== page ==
Tuesday, September 25, 2012

the line.

I walk on a fine line in this city. I walk on one that divides my emotions somewhere between enamored and frustrated. These streets can do it to you. If nowhere else in the world can do it, New York City can.
  I travel home and with each step I notice the concrete sidewalk sparkling. It could have been the unique way that sunlight refracts off of the glass buildings here. I saw it shimmer like the glitter on the floor of a New Year's celebration. To my left, Bryant Park sits taking up a block of real estate and serving as a trace of nature among the crowds of 42nd street. Men, young and old, gather around the cafe in the park to learn the art of chess. They created an amateur-friendly place where even the freshest beginner can practice his growing passion. In a month or two, the green lawn, where the Thursday yoga classes just finished, will become a sheet of ice. City-dwellers and visitors will flock to the already crowded area to experience the holidays on an ice-skating rink. I am not excluded from the group of individuals that has dreamed of doing just that. I walk a bit further and the retail chain continues. Corporations, along with "mom and pops," border each block.

  It is all right there; the richest CEO and the homeless man juxtaposed on the corner of the street. Normalcy prevents the homeless from even approaching the black suit and tie. I am sure that feelings of inferiority and failure surface when that moment comes. They beg. Everywhere, they ask for means to ride the subway or voice their need of food. I guess it is hard to know what is helping. Does ignoring the problem make a difference? Does appeasing and supplying an apparent need help? These are thoughts that I tend to struggle with.
  Overwhelming is a good description. It is all encompassing and consuming. Sheer number alone, of people, places, sights, shows and opportunity galore covers each block. It is that time when school work is piled high and the most I get out is for riding the Subway to school or an early run to East River Park. I would recommend that run. The other morning the air was brisk and it carried me through the dimly lit streets. There will be more time. My loved ones keep telling me that it takes time. I am starting to believe them. Quite possibly, I expect too much of myself. It is one of those notions that is acknowledged but not always addressed. That too is a learning curve.
  We all need grace, even if it is giving it to ourselves. My sweet love reminded me today that I have never done this before. By "this" he meant moving to another state, taking on a very rigorous school load, working in a new environment, making new friends, living with roommates, and the list continues to encompass a few other things. It is a big step.
  I am pretty confident that I can do it. Maybe if someone asks me how I like the city in December I will reply with joy and a smile. I am working up to it. Don't be afraid to do big things. Don't be afraid to follow the Lord. Don't be afraid to not have it all together. That's all.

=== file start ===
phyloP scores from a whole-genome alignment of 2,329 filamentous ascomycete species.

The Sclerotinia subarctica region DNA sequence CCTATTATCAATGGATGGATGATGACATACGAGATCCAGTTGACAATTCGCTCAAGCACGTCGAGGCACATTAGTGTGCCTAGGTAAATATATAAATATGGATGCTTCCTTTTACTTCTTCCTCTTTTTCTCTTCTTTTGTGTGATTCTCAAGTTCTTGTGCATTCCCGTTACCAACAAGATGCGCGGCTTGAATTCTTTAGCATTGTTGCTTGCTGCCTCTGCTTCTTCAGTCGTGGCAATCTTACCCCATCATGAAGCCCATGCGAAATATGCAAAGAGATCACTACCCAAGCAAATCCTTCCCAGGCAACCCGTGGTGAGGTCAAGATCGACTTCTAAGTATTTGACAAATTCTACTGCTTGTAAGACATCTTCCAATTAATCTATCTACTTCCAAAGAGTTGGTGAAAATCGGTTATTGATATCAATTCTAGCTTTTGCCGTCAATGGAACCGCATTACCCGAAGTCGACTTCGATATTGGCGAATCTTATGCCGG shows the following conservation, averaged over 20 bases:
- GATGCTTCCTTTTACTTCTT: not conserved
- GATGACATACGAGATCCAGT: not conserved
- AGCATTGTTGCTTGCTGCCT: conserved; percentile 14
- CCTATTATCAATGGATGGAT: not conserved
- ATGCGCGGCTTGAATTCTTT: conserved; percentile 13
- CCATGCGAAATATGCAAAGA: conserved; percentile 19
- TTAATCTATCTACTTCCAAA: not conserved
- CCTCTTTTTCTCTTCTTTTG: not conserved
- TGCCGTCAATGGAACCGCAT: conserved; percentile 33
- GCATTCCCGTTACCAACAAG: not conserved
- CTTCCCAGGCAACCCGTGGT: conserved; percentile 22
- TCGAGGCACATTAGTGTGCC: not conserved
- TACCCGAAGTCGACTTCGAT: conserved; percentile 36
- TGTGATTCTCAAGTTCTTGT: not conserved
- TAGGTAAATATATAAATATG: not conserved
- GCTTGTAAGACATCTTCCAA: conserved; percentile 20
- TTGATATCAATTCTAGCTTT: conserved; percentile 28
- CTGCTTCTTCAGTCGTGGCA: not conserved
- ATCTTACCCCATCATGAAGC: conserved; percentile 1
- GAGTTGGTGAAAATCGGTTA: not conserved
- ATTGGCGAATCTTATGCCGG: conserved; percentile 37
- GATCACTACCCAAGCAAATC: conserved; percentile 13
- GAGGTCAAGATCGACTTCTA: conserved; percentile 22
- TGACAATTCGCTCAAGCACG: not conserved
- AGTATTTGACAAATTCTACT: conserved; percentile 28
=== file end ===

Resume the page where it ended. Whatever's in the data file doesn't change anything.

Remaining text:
Currently Listening: "Hoquiam" by Damien Jurado

Saturday, September 8, 2012


  "The good writers are the ones that take the time to write every day," she says. We were wrapped up in discussing memoirs we read for class that day and those words continued to ring in my ears. Every day. I presume that it makes no difference if it is a well thought out piece of prose, or just the observation of what is around me. Writing does not seem like the type of art that you need to practice. Most of us place it into the category of being "gifted." The more I think about the words my teacher spoke that day, the more I agree with the proposition. Life is in no way mundane. I recently moved to New York City.. My days are full of new experiences and surprises. In hopes of becoming stronger in my writing, the challenge ensues. 

  What was meant to be a subway ride to the end of a transitional tunnel where the trains turn around turned out to be a happenstance wandering into Little Italy. It just so happened that a festival was going on and every street and restaurant in the sector were displaying their pride. Banners were displayed across streets. Street carts full of goodies lined the avenues and perked our interest enough to purchase a cannoli. We meandered along taking in all of the decoration, excited that our venture lead us into this part of the city. It was different there. Out of all the places in the city I have been, Little Italy felt the safest. It could be attributed to the family-friendly atmosphere that most Italians carry. It also could be the fact that I am finally settling into this place. No, not yet will I say that it is home, but I will gladly concede that it is feeling more like it. Something as simple as remembering where a subway station is, or taking the right train home, builds confidence in this way of life. 

  Could I be a city girl? I am not sure if I can leave my Southern roots back in the peach state and I doubt Southern charm ever hurt anyone.

Currently Listening: "England" by The National